Where to begin with a bottomless cess-pool ? Just a random one that sprung to mind -

Mormon's secretly baptizing dead Jews from old concentration camp records is close to the top of the list.
I did that once. *shifty eyes*

I have no idea who I baptized though; now it all seems so ridiculous...
Can you explain what kind of perverse reasoning can reconcile this as anything short of repugnant ? I seriously would like to know.
I was 10?

I can't explain it for anyone else, Mormonism is like a disease...
Though you've got to admit, it's better to use old records than grave-robbing equipment. We're only baptizing them in spirit, so in a way I guess it's only repugnant in spirit.

Ah to hell with it. It's sick.
I'm glad I was seen as the heathen kid by the time I was 10, lol.... and 10? I thought they waited till age 12 (it's been a long time since I've been in a "chapel", thank dog!)
I started waning in 7th grade. They tried really hard to keep me in. I'm not sure exactly what age, actually. If it's 12 that scares me though because I probably would have been in 8th grade, which is possible but shameful.
Well i had considered myself to be a christian for a big majority of my life. I went to church with mom and started going to this church on wednsdays with friends. but i never actually listed, go figure. Some of my friends went to another church and asked me to come. I said sure. I went there maybe 5 or six times still not listening. Then i actually started to listen to this man talk. I said to myself " none of this even seems logical." Then i started thinking for myself and realizing that it was just a bunch bull. Shortly after i met my girlfriend, who was an atheist as well, who taught me alot of what i know about philosophy and other religions.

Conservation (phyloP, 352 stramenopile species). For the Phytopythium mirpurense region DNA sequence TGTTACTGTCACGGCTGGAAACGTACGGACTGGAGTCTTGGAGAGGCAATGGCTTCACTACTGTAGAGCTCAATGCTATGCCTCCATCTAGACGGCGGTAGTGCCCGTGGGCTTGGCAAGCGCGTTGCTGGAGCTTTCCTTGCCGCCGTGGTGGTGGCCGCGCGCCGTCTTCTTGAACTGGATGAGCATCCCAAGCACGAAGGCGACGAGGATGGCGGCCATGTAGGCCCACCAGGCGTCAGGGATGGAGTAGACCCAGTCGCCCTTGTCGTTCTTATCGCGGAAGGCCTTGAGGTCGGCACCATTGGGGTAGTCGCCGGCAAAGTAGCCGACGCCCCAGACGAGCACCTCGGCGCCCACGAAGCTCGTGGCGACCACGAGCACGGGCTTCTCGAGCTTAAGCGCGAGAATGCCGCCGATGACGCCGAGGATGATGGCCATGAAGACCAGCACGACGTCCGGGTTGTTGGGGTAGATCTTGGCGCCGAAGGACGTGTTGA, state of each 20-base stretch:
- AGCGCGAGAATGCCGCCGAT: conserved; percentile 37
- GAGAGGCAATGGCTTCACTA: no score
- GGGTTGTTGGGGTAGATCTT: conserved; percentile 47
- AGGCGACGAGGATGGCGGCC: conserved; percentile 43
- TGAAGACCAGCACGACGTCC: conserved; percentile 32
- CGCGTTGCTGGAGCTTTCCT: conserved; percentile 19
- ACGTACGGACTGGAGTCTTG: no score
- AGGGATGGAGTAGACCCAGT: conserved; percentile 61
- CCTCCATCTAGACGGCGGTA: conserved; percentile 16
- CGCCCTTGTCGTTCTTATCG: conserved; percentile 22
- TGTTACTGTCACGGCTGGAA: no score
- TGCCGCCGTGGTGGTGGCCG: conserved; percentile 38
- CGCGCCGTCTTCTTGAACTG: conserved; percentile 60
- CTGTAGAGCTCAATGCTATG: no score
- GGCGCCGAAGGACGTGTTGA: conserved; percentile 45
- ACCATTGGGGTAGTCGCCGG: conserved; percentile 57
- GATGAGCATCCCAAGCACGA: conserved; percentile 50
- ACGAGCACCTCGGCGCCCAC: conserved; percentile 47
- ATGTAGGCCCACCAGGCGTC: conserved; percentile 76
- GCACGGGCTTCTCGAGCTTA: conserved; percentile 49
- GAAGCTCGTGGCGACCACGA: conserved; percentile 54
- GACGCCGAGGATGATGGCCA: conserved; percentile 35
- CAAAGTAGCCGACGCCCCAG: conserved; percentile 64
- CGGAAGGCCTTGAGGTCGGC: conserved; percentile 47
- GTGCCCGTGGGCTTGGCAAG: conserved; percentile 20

The hardest part came about year and a half later when i told my mom. She refuses to give up on me. she prays for me and all this hub bub. I cant tell her to stop because she will get pissed and threaten to kick me out and i do not have a good enough job to pay for a home my car and everything else. its been pretty tough in the last month or so.
I personally was never really a true believer. Even as a kid I think the term Agnostic was probably the best fit. I was raised in predominantly christian communities although my parents never tried to push their beliefs onto me. My view was typically that any God capable of creating all of existence had to be so vast an complex that such a God would be incapable of relating, interacting or even taking an interest in human beings. We would simply be the equivalent of ants. I figured that if such a God existed our actions wouldn't really be of any interest and just wrote religion off entirely. Even at an early age creationism just seemed absurd. It wasn't until last year that I made the full leap to atheism realising that the label of atheism better suited me. This came after reading the God Delusion. My wife who is a non-church attending christian, disapproves of the shift of belief in me and my parents who these days practice Falun Gong also disapprove. For me the funny part of it all is that the two competing faiths can see the absurdity in each other's faiths but not in their own.